After several minutes of this swirling, contained chaos, your sauce might look like its done. It might even – were one so brave as to risk the heat – taste like it’s done. Appearances are deceiving.
The only way to claim success with utter certainty is to let a small drop fall into a glass of ice water and watch as it sinks to the bottom, becoming a slightly firm ball with enough strength to hold its shape even between your fingers: in cooking vernacular, the hard-ball stage. If it wavers, or jiggles at the bottom, it’s not done. Be resolute at this stage. Be firm. Be…

…ready to add two pinches of sea salt and a splash of pure vanilla. Once your caramel has reached the hard-ball stage, you’re free to season it and thin it with milk, water, or even bourbon, as you see fit. Don’t thin it, and it will soak into the tops of your pancakes, entrapping them in a candy embrace as it cools (excellent for dipping fruits). Thin it, and it will soak through baked goods and pool on your plate, waiting for the last forkfuls to swirl through its amber swells and swirls. The choice, as it should be, is yours.

Whatever you serve this on, I recommend an accompaniment of black coffee and ice water. Experience cautions that you may find yourself forswearing all foods besides undressed salad for the rest of your day’s meals, but that’s between you and your conscience, and who am I to intrude on a personal matter such as that?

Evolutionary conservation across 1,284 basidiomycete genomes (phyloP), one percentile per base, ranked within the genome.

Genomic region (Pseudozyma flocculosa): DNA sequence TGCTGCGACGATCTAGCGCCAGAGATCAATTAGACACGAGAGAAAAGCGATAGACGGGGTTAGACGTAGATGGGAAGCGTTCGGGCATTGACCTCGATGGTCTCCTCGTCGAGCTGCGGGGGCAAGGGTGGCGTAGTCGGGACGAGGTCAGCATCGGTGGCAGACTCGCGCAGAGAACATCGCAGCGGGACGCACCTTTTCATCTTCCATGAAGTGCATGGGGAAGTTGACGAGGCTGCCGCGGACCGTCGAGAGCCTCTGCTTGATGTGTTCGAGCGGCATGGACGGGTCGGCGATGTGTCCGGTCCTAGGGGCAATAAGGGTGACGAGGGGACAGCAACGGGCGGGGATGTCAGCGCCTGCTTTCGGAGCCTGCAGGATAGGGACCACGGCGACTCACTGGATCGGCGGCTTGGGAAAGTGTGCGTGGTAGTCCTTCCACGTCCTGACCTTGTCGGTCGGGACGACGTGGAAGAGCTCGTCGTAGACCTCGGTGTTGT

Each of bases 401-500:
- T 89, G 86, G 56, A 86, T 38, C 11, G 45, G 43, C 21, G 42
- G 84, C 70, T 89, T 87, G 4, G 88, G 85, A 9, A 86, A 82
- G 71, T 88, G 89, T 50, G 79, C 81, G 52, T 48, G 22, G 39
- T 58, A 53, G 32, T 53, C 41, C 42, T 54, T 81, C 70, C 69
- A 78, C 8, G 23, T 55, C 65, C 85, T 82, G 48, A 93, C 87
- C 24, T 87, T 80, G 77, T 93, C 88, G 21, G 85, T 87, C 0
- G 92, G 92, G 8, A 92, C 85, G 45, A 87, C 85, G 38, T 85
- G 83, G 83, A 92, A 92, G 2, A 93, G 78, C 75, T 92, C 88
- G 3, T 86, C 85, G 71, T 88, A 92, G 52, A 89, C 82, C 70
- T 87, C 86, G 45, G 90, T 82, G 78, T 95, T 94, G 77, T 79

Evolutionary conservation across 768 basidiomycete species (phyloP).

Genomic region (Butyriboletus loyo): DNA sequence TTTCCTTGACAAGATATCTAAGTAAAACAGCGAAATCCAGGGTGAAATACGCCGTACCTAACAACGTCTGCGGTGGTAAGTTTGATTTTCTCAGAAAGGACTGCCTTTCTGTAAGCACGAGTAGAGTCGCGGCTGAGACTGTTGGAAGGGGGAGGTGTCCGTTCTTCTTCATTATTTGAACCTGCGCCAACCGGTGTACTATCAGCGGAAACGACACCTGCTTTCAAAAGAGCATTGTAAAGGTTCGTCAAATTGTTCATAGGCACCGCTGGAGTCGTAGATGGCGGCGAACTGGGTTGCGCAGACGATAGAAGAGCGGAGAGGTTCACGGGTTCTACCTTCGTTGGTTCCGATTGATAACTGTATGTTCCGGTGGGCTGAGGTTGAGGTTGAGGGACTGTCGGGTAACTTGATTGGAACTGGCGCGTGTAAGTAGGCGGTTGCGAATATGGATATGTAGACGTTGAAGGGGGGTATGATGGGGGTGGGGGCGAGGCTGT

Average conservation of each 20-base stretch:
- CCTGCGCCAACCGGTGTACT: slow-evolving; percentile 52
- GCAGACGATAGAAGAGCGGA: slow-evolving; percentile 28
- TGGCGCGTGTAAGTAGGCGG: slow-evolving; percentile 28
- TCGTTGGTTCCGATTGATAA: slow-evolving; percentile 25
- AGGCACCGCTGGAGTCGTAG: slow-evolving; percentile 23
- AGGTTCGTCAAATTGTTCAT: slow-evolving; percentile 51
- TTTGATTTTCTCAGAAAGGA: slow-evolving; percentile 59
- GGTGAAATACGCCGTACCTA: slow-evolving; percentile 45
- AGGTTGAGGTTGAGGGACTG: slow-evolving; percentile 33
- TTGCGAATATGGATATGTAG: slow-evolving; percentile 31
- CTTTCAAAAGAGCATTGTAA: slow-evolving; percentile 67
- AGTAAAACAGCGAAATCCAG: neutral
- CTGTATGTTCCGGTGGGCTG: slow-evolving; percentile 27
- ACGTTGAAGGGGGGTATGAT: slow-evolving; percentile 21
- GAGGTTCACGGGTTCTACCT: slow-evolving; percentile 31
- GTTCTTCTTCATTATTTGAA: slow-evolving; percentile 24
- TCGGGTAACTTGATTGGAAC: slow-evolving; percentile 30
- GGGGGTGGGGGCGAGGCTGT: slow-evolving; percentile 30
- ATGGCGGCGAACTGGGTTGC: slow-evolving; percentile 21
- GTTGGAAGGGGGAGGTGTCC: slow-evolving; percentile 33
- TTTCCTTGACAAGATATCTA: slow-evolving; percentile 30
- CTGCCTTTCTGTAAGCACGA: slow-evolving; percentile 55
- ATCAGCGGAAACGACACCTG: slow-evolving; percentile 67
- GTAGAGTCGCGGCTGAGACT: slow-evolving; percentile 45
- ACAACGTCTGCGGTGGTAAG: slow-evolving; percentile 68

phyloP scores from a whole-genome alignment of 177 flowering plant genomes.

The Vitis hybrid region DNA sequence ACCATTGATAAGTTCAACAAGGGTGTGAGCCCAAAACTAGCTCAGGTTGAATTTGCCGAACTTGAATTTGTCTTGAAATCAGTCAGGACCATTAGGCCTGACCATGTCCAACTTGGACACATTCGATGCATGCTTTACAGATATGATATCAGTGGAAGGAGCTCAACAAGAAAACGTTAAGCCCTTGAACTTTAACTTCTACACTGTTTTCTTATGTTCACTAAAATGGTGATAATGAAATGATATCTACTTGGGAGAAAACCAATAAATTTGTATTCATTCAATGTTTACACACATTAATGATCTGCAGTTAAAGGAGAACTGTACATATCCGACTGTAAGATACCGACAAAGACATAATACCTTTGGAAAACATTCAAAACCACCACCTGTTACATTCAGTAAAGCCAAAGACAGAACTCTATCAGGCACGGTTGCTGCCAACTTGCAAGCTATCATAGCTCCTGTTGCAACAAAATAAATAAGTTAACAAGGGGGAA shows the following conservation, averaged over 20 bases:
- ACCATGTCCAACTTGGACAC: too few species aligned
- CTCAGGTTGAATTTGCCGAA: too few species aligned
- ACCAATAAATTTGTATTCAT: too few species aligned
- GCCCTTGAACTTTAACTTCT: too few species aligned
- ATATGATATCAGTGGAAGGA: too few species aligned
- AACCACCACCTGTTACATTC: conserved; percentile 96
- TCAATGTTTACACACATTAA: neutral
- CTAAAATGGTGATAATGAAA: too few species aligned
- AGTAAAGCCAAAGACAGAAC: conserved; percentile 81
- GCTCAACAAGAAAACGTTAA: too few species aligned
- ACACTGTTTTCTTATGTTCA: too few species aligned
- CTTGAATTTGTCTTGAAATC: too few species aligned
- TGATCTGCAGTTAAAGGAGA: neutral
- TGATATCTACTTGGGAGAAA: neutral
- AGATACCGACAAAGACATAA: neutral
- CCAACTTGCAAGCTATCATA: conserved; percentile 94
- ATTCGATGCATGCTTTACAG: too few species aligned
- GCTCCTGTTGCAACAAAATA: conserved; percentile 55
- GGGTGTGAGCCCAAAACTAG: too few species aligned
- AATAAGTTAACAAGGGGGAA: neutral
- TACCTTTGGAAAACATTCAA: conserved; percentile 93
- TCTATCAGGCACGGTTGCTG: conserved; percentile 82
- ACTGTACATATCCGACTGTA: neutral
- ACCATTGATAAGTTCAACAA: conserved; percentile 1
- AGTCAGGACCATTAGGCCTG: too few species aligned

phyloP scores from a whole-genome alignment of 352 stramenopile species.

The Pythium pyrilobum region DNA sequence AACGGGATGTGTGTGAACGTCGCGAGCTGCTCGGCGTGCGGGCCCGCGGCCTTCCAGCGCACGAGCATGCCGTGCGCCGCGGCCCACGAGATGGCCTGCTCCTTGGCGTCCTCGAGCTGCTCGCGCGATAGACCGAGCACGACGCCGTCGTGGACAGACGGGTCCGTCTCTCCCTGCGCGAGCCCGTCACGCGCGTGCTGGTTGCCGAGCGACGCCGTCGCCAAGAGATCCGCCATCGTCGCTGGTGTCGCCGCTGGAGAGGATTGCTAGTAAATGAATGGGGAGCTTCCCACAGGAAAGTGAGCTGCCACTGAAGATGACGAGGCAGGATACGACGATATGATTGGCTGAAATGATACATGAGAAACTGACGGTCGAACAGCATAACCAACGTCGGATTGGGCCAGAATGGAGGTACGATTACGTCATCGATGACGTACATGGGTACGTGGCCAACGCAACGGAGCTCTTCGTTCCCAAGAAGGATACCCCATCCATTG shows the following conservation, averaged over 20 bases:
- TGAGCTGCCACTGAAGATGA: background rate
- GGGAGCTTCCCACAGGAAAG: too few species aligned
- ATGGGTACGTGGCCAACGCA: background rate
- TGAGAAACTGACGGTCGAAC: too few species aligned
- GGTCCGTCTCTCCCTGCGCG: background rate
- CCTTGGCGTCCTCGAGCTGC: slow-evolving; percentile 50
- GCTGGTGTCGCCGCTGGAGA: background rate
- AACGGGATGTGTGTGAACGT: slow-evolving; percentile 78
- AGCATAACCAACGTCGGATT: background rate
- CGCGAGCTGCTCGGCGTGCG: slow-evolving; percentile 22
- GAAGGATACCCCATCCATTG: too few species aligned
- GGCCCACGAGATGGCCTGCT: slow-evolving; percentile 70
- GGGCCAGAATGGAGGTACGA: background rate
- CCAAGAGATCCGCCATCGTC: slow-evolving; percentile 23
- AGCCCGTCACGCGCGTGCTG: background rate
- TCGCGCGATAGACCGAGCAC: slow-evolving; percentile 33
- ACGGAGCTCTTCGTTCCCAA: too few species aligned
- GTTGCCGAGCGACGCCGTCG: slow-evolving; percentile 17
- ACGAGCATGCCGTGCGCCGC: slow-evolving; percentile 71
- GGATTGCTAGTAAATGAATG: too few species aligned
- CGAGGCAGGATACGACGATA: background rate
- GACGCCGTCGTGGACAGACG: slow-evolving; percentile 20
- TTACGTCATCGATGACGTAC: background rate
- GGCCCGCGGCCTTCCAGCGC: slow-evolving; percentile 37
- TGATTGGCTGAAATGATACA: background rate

A Note on Thickening Ratios:
When thickening syrups and sauces, it’s easy to overestimate the amount of liquid you need, with the end result that the cup of raspberry-tarragon syrup you’d wanted turns into three cups, or the eight minutes you planned on spending to reduce your balsamic marinara turns into eighteen. If this happens, try starting with solids and slowly adding liquids – it’ll save you time and reduce your leftovers. Why isn’t this recipe written that way? Because I’m not one to follow all my own suggestions and I like a good challenge, that’s why.

A Note About Seasonings:
A general rule that I do follow (with choice exceptions) is this: when working with herbs (leaves and roots), add them early, and give them time to work. Let them simmer in your sauces, sit in your dips, and marinade in, well, your marinades, for as long as possible. Rosemary, thyme, dill… This is why so many classic foods taste better the next day.
When working with spices (barks, seeds, extracts, salt) add them last. Like many herbs, spices get their flavors from their aromatic and volatile oils, but instead of mellowing, they can lose their potency if they cook too long. Pure alcohol-based extracts will evaporate out of anything, leaving barely a hint to tell you they were even there. I once worked in a bakery, and the protocol we followed was simple: artificial extracts flavored cooked foods; frostings and anything uncooked got pure ones, added last.
In short: use herbs as base notes, spices as top notes, and texture and presentation to weave them all together. Different cooks and books and websites will give you all sorts of good advice and suggestions that are completely different from mine, but this, in my experience, is the difference between a mellow, melding curry and an upbeat, ginger-pumpkin soup.